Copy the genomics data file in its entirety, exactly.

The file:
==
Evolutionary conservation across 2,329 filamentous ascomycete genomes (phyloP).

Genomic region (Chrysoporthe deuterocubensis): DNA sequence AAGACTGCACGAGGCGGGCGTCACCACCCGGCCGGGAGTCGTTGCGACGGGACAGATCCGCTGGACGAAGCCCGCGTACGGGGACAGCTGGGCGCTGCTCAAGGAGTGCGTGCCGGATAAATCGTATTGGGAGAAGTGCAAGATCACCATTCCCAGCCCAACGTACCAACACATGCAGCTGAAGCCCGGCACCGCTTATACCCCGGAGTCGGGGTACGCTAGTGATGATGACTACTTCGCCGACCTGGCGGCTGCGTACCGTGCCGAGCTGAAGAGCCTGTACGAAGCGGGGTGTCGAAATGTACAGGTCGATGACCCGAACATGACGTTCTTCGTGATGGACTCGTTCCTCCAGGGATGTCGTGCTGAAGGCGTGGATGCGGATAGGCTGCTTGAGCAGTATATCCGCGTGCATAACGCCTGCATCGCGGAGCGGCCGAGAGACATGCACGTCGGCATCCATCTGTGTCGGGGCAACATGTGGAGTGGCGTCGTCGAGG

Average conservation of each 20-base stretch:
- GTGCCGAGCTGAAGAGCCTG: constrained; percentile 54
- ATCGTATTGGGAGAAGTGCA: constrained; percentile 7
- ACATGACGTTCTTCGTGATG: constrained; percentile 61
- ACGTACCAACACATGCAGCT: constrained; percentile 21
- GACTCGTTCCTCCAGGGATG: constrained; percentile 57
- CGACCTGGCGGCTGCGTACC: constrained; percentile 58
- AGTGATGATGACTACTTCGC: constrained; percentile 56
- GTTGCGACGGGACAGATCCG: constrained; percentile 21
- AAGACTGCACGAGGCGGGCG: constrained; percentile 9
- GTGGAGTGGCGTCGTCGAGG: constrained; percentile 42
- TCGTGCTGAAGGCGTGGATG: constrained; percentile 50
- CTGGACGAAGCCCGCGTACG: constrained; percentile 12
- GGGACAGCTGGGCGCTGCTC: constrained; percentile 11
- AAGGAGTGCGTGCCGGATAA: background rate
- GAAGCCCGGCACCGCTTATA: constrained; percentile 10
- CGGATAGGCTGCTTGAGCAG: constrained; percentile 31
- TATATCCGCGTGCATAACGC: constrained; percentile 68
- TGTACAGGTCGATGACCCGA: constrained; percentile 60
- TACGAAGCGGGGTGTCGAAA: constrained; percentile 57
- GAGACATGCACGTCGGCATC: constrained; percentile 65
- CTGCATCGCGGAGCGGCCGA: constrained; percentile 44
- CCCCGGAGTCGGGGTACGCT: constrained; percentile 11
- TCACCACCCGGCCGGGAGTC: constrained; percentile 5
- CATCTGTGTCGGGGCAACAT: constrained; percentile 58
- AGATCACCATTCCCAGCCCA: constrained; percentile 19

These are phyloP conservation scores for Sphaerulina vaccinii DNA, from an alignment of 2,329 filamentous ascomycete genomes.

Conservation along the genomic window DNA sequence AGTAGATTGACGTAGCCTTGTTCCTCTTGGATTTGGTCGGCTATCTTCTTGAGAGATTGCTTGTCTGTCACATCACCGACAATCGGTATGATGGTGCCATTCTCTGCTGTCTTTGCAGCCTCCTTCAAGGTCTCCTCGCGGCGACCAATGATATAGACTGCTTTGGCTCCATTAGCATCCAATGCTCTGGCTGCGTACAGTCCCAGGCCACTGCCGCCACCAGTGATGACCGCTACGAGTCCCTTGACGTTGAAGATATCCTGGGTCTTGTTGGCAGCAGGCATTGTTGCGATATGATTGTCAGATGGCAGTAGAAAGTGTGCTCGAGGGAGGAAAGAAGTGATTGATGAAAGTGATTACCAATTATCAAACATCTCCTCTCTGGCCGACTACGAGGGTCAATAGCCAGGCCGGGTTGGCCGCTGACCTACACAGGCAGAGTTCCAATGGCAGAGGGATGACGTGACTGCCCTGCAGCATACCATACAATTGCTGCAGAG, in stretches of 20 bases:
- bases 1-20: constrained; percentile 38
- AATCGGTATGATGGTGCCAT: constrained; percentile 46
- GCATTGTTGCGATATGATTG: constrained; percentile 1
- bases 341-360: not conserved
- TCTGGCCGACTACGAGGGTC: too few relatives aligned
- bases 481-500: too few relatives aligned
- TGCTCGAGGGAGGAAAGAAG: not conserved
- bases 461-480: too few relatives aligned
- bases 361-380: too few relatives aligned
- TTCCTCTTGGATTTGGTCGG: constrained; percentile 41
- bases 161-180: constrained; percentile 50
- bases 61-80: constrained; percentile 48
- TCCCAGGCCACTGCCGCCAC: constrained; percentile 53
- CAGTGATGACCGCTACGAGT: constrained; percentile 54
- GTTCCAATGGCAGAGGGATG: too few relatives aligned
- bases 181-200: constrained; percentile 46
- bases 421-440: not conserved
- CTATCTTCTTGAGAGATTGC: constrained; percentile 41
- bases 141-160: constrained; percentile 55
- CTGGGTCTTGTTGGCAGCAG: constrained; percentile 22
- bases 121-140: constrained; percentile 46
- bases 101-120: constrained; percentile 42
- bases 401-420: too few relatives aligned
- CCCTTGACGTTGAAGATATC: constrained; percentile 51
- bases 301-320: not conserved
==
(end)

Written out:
Evolutionary conservation across 2,329 filamentous ascomycete genomes (phyloP).

Genomic region (Chrysoporthe deuterocubensis): DNA sequence AAGACTGCACGAGGCGGGCGTCACCACCCGGCCGGGAGTCGTTGCGACGGGACAGATCCGCTGGACGAAGCCCGCGTACGGGGACAGCTGGGCGCTGCTCAAGGAGTGCGTGCCGGATAAATCGTATTGGGAGAAGTGCAAGATCACCATTCCCAGCCCAACGTACCAACACATGCAGCTGAAGCCCGGCACCGCTTATACCCCGGAGTCGGGGTACGCTAGTGATGATGACTACTTCGCCGACCTGGCGGCTGCGTACCGTGCCGAGCTGAAGAGCCTGTACGAAGCGGGGTGTCGAAATGTACAGGTCGATGACCCGAACATGACGTTCTTCGTGATGGACTCGTTCCTCCAGGGATGTCGTGCTGAAGGCGTGGATGCGGATAGGCTGCTTGAGCAGTATATCCGCGTGCATAACGCCTGCATCGCGGAGCGGCCGAGAGACATGCACGTCGGCATCCATCTGTGTCGGGGCAACATGTGGAGTGGCGTCGTCGAGG

Average conservation of each 20-base stretch:
- GTGCCGAGCTGAAGAGCCTG: constrained; percentile 54
- ATCGTATTGGGAGAAGTGCA: constrained; percentile 7
- ACATGACGTTCTTCGTGATG: constrained; percentile 61
- ACGTACCAACACATGCAGCT: constrained; percentile 21
- GACTCGTTCCTCCAGGGATG: constrained; percentile 57
- CGACCTGGCGGCTGCGTACC: constrained; percentile 58
- AGTGATGATGACTACTTCGC: constrained; percentile 56
- GTTGCGACGGGACAGATCCG: constrained; percentile 21
- AAGACTGCACGAGGCGGGCG: constrained; percentile 9
- GTGGAGTGGCGTCGTCGAGG: constrained; percentile 42
- TCGTGCTGAAGGCGTGGATG: constrained; percentile 50
- CTGGACGAAGCCCGCGTACG: constrained; percentile 12
- GGGACAGCTGGGCGCTGCTC: constrained; percentile 11
- AAGGAGTGCGTGCCGGATAA: background rate
- GAAGCCCGGCACCGCTTATA: constrained; percentile 10
- CGGATAGGCTGCTTGAGCAG: constrained; percentile 31
- TATATCCGCGTGCATAACGC: constrained; percentile 68
- TGTACAGGTCGATGACCCGA: constrained; percentile 60
- TACGAAGCGGGGTGTCGAAA: constrained; percentile 57
- GAGACATGCACGTCGGCATC: constrained; percentile 65
- CTGCATCGCGGAGCGGCCGA: constrained; percentile 44
- CCCCGGAGTCGGGGTACGCT: constrained; percentile 11
- TCACCACCCGGCCGGGAGTC: constrained; percentile 5
- CATCTGTGTCGGGGCAACAT: constrained; percentile 58
- AGATCACCATTCCCAGCCCA: constrained; percentile 19

These are phyloP conservation scores for Sphaerulina vaccinii DNA, from an alignment of 2,329 filamentous ascomycete genomes.

Conservation along the genomic window DNA sequence AGTAGATTGACGTAGCCTTGTTCCTCTTGGATTTGGTCGGCTATCTTCTTGAGAGATTGCTTGTCTGTCACATCACCGACAATCGGTATGATGGTGCCATTCTCTGCTGTCTTTGCAGCCTCCTTCAAGGTCTCCTCGCGGCGACCAATGATATAGACTGCTTTGGCTCCATTAGCATCCAATGCTCTGGCTGCGTACAGTCCCAGGCCACTGCCGCCACCAGTGATGACCGCTACGAGTCCCTTGACGTTGAAGATATCCTGGGTCTTGTTGGCAGCAGGCATTGTTGCGATATGATTGTCAGATGGCAGTAGAAAGTGTGCTCGAGGGAGGAAAGAAGTGATTGATGAAAGTGATTACCAATTATCAAACATCTCCTCTCTGGCCGACTACGAGGGTCAATAGCCAGGCCGGGTTGGCCGCTGACCTACACAGGCAGAGTTCCAATGGCAGAGGGATGACGTGACTGCCCTGCAGCATACCATACAATTGCTGCAGAG, in stretches of 20 bases:
- bases 1-20: constrained; percentile 38
- AATCGGTATGATGGTGCCAT: constrained; percentile 46
- GCATTGTTGCGATATGATTG: constrained; percentile 1
- bases 341-360: not conserved
- TCTGGCCGACTACGAGGGTC: too few relatives aligned
- bases 481-500: too few relatives aligned
- TGCTCGAGGGAGGAAAGAAG: not conserved
- bases 461-480: too few relatives aligned
- bases 361-380: too few relatives aligned
- TTCCTCTTGGATTTGGTCGG: constrained; percentile 41
- bases 161-180: constrained; percentile 50
- bases 61-80: constrained; percentile 48
- TCCCAGGCCACTGCCGCCAC: constrained; percentile 53
- CAGTGATGACCGCTACGAGT: constrained; percentile 54
- GTTCCAATGGCAGAGGGATG: too few relatives aligned
- bases 181-200: constrained; percentile 46
- bases 421-440: not conserved
- CTATCTTCTTGAGAGATTGC: constrained; percentile 41
- bases 141-160: constrained; percentile 55
- CTGGGTCTTGTTGGCAGCAG: constrained; percentile 22
- bases 121-140: constrained; percentile 46
- bases 101-120: constrained; percentile 42
- bases 401-420: too few relatives aligned
- CCCTTGACGTTGAAGATATC: constrained; percentile 51
- bases 301-320: not conserved